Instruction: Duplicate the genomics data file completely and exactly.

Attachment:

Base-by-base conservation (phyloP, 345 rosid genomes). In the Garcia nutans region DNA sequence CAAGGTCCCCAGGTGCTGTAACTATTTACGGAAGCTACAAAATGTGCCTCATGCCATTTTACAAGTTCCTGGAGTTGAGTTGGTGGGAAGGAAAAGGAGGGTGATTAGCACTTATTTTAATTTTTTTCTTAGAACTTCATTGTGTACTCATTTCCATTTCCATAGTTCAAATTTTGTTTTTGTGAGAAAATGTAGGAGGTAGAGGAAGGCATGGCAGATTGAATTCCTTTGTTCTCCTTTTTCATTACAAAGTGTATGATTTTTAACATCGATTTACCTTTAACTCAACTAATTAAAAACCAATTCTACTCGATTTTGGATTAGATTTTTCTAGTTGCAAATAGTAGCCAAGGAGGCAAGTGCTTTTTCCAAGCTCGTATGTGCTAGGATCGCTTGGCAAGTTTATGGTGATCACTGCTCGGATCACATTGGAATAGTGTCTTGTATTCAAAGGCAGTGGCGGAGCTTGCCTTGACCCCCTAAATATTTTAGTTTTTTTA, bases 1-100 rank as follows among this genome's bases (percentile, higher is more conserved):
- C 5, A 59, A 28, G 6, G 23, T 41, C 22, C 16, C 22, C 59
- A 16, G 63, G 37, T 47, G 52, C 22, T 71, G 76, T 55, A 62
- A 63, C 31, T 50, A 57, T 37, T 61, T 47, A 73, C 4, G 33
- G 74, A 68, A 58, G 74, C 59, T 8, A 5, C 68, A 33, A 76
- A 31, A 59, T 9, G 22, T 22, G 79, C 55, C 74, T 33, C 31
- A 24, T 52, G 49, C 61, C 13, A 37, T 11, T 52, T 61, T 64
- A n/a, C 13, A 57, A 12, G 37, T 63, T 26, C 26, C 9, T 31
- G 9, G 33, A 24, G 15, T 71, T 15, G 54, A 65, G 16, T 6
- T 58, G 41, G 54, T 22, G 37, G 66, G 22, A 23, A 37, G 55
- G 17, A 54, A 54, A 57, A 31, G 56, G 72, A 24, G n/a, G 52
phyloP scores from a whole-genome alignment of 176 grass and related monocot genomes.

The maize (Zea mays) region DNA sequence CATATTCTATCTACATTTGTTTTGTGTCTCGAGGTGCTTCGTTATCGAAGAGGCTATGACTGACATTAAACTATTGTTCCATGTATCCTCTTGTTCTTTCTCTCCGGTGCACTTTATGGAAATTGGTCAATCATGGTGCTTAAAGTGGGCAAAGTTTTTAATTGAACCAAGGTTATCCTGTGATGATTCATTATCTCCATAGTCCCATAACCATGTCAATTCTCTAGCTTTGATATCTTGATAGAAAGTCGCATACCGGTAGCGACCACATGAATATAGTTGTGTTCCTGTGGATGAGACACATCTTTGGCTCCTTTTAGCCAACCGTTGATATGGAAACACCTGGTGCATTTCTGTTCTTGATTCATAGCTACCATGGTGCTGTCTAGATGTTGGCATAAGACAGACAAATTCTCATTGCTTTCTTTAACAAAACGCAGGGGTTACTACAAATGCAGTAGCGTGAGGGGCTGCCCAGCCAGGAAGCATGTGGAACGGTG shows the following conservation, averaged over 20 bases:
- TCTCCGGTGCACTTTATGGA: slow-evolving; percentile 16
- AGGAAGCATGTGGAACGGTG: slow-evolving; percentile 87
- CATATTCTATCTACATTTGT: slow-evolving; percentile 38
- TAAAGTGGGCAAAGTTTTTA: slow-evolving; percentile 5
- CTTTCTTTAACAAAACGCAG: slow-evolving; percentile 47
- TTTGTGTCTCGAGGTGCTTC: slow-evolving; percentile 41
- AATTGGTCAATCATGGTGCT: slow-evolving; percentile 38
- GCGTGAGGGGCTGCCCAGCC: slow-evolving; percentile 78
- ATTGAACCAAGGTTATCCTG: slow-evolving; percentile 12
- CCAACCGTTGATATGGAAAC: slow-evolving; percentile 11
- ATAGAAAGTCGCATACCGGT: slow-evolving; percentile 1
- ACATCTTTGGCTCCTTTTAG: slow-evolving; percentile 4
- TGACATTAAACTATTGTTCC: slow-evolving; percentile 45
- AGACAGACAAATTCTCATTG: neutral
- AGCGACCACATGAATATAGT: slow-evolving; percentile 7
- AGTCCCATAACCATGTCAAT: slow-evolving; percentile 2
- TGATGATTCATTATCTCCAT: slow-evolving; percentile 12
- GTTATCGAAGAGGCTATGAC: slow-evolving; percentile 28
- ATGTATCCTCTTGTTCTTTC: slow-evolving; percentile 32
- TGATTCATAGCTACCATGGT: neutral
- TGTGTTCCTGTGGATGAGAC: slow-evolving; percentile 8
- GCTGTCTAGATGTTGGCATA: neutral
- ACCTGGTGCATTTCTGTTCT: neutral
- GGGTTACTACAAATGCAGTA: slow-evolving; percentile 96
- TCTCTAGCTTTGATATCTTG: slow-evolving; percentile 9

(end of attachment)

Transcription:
Base-by-base conservation (phyloP, 345 rosid genomes). In the Garcia nutans region DNA sequence CAAGGTCCCCAGGTGCTGTAACTATTTACGGAAGCTACAAAATGTGCCTCATGCCATTTTACAAGTTCCTGGAGTTGAGTTGGTGGGAAGGAAAAGGAGGGTGATTAGCACTTATTTTAATTTTTTTCTTAGAACTTCATTGTGTACTCATTTCCATTTCCATAGTTCAAATTTTGTTTTTGTGAGAAAATGTAGGAGGTAGAGGAAGGCATGGCAGATTGAATTCCTTTGTTCTCCTTTTTCATTACAAAGTGTATGATTTTTAACATCGATTTACCTTTAACTCAACTAATTAAAAACCAATTCTACTCGATTTTGGATTAGATTTTTCTAGTTGCAAATAGTAGCCAAGGAGGCAAGTGCTTTTTCCAAGCTCGTATGTGCTAGGATCGCTTGGCAAGTTTATGGTGATCACTGCTCGGATCACATTGGAATAGTGTCTTGTATTCAAAGGCAGTGGCGGAGCTTGCCTTGACCCCCTAAATATTTTAGTTTTTTTA, bases 1-100 rank as follows among this genome's bases (percentile, higher is more conserved):
- C 5, A 59, A 28, G 6, G 23, T 41, C 22, C 16, C 22, C 59
- A 16, G 63, G 37, T 47, G 52, C 22, T 71, G 76, T 55, A 62
- A 63, C 31, T 50, A 57, T 37, T 61, T 47, A 73, C 4, G 33
- G 74, A 68, A 58, G 74, C 59, T 8, A 5, C 68, A 33, A 76
- A 31, A 59, T 9, G 22, T 22, G 79, C 55, C 74, T 33, C 31
- A 24, T 52, G 49, C 61, C 13, A 37, T 11, T 52, T 61, T 64
- A n/a, C 13, A 57, A 12, G 37, T 63, T 26, C 26, C 9, T 31
- G 9, G 33, A 24, G 15, T 71, T 15, G 54, A 65, G 16, T 6
- T 58, G 41, G 54, T 22, G 37, G 66, G 22, A 23, A 37, G 55
- G 17, A 54, A 54, A 57, A 31, G 56, G 72, A 24, G n/a, G 52
phyloP scores from a whole-genome alignment of 176 grass and related monocot genomes.

The maize (Zea mays) region DNA sequence CATATTCTATCTACATTTGTTTTGTGTCTCGAGGTGCTTCGTTATCGAAGAGGCTATGACTGACATTAAACTATTGTTCCATGTATCCTCTTGTTCTTTCTCTCCGGTGCACTTTATGGAAATTGGTCAATCATGGTGCTTAAAGTGGGCAAAGTTTTTAATTGAACCAAGGTTATCCTGTGATGATTCATTATCTCCATAGTCCCATAACCATGTCAATTCTCTAGCTTTGATATCTTGATAGAAAGTCGCATACCGGTAGCGACCACATGAATATAGTTGTGTTCCTGTGGATGAGACACATCTTTGGCTCCTTTTAGCCAACCGTTGATATGGAAACACCTGGTGCATTTCTGTTCTTGATTCATAGCTACCATGGTGCTGTCTAGATGTTGGCATAAGACAGACAAATTCTCATTGCTTTCTTTAACAAAACGCAGGGGTTACTACAAATGCAGTAGCGTGAGGGGCTGCCCAGCCAGGAAGCATGTGGAACGGTG shows the following conservation, averaged over 20 bases:
- TCTCCGGTGCACTTTATGGA: slow-evolving; percentile 16
- AGGAAGCATGTGGAACGGTG: slow-evolving; percentile 87
- CATATTCTATCTACATTTGT: slow-evolving; percentile 38
- TAAAGTGGGCAAAGTTTTTA: slow-evolving; percentile 5
- CTTTCTTTAACAAAACGCAG: slow-evolving; percentile 47
- TTTGTGTCTCGAGGTGCTTC: slow-evolving; percentile 41
- AATTGGTCAATCATGGTGCT: slow-evolving; percentile 38
- GCGTGAGGGGCTGCCCAGCC: slow-evolving; percentile 78
- ATTGAACCAAGGTTATCCTG: slow-evolving; percentile 12
- CCAACCGTTGATATGGAAAC: slow-evolving; percentile 11
- ATAGAAAGTCGCATACCGGT: slow-evolving; percentile 1
- ACATCTTTGGCTCCTTTTAG: slow-evolving; percentile 4
- TGACATTAAACTATTGTTCC: slow-evolving; percentile 45
- AGACAGACAAATTCTCATTG: neutral
- AGCGACCACATGAATATAGT: slow-evolving; percentile 7
- AGTCCCATAACCATGTCAAT: slow-evolving; percentile 2
- TGATGATTCATTATCTCCAT: slow-evolving; percentile 12
- GTTATCGAAGAGGCTATGAC: slow-evolving; percentile 28
- ATGTATCCTCTTGTTCTTTC: slow-evolving; percentile 32
- TGATTCATAGCTACCATGGT: neutral
- TGTGTTCCTGTGGATGAGAC: slow-evolving; percentile 8
- GCTGTCTAGATGTTGGCATA: neutral
- ACCTGGTGCATTTCTGTTCT: neutral
- GGGTTACTACAAATGCAGTA: slow-evolving; percentile 96
- TCTCTAGCTTTGATATCTTG: slow-evolving; percentile 9